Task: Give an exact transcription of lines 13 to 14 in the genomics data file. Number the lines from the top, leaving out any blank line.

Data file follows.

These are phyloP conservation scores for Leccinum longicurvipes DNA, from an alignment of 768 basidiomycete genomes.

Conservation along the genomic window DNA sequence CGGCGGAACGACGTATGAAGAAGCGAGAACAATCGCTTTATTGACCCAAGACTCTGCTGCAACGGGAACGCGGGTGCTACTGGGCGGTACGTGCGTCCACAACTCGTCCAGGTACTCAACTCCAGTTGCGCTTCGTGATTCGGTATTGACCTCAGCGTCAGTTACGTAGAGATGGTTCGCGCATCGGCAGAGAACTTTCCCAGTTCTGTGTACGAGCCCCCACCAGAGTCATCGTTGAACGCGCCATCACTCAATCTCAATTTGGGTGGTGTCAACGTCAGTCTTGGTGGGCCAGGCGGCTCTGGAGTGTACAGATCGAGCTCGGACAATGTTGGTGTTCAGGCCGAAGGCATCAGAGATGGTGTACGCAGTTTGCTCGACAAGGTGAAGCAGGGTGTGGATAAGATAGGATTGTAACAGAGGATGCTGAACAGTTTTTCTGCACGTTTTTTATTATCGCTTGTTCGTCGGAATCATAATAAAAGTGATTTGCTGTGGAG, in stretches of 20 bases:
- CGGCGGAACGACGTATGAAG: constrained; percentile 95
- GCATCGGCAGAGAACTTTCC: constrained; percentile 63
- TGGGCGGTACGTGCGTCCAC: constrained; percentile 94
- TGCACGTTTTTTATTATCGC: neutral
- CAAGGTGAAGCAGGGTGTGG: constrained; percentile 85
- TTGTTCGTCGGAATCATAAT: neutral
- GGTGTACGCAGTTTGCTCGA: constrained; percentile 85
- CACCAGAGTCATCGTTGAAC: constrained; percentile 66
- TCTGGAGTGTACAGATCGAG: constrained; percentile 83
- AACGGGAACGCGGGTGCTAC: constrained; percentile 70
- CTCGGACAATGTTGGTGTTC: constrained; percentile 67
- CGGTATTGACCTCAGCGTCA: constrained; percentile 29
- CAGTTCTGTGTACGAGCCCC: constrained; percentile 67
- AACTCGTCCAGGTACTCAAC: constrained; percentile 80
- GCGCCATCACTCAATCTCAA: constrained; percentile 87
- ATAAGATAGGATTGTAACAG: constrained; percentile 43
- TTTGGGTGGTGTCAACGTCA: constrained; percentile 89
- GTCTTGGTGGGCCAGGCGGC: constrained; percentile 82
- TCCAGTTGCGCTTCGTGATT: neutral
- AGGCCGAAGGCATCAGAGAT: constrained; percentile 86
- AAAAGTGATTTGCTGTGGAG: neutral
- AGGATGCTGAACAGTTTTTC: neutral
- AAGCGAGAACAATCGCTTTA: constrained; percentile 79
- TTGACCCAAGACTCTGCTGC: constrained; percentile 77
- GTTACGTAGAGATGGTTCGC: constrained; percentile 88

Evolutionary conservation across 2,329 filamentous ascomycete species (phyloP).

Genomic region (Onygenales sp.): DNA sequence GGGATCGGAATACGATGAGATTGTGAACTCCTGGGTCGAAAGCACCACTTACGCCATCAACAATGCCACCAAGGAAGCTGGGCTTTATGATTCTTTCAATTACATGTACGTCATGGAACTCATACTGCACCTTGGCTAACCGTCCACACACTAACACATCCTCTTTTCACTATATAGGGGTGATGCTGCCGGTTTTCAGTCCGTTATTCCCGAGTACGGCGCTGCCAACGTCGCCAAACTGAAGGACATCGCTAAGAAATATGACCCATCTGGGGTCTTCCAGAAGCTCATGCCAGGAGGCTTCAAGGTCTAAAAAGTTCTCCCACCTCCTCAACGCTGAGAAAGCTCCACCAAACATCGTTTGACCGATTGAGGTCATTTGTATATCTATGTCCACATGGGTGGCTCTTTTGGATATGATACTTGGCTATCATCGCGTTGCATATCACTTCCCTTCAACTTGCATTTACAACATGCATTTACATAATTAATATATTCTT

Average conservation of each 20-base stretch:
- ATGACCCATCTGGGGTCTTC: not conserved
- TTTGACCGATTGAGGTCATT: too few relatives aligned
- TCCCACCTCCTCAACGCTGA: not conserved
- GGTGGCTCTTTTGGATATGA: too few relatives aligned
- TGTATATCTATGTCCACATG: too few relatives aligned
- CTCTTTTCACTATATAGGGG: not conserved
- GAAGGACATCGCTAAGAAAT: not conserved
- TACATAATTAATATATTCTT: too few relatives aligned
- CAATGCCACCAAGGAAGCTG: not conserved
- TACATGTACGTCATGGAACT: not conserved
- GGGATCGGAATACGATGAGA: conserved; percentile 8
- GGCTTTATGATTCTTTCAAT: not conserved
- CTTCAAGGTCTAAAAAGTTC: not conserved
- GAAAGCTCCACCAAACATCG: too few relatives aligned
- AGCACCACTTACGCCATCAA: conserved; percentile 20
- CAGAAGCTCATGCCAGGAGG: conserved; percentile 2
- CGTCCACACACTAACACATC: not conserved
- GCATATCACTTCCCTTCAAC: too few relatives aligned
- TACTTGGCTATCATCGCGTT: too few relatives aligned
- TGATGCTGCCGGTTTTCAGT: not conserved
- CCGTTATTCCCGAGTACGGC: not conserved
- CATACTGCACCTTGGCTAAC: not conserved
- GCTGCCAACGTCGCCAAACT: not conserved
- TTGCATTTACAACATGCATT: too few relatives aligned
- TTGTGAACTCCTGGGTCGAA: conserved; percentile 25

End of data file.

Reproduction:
- CTCGGACAATGTTGGTGTTC: constrained; percentile 67
- CGGTATTGACCTCAGCGTCA: constrained; percentile 29